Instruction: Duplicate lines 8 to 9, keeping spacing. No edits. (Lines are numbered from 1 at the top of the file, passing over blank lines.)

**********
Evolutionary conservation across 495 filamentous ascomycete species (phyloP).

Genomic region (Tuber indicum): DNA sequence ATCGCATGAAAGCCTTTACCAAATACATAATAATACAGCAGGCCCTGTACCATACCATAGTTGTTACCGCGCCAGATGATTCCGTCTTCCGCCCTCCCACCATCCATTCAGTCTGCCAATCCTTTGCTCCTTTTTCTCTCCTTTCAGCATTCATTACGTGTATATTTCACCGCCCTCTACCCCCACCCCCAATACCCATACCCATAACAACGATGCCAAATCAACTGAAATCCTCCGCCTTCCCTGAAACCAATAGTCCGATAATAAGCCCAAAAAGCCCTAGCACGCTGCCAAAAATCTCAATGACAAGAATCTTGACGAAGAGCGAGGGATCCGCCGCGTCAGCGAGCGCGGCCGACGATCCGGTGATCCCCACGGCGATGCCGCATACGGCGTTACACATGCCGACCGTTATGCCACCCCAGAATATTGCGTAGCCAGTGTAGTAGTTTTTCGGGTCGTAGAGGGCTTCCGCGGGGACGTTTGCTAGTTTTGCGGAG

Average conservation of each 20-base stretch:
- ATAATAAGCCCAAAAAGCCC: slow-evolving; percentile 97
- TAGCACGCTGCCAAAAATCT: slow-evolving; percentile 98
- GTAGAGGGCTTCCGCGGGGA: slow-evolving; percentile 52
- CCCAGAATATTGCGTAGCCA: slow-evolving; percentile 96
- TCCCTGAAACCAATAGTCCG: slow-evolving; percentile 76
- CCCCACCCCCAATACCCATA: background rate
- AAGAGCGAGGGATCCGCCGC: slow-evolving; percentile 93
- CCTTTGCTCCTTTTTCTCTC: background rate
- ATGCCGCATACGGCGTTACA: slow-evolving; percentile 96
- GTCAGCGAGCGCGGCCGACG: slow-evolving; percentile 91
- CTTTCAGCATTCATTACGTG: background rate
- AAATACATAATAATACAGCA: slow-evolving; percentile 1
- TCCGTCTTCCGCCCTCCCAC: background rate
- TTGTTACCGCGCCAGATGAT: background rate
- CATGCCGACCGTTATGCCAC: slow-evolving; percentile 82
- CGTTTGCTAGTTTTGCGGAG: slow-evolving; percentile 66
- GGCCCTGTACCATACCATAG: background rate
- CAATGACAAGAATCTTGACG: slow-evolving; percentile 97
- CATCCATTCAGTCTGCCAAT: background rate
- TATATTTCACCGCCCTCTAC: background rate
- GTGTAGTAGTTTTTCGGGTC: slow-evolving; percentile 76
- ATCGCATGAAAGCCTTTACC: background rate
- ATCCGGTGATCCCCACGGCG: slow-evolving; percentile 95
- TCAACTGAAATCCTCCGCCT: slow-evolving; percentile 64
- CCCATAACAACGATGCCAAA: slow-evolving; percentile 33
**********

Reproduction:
- TCCCTGAAACCAATAGTCCG: slow-evolving; percentile 76
- CCCCACCCCCAATACCCATA: background rate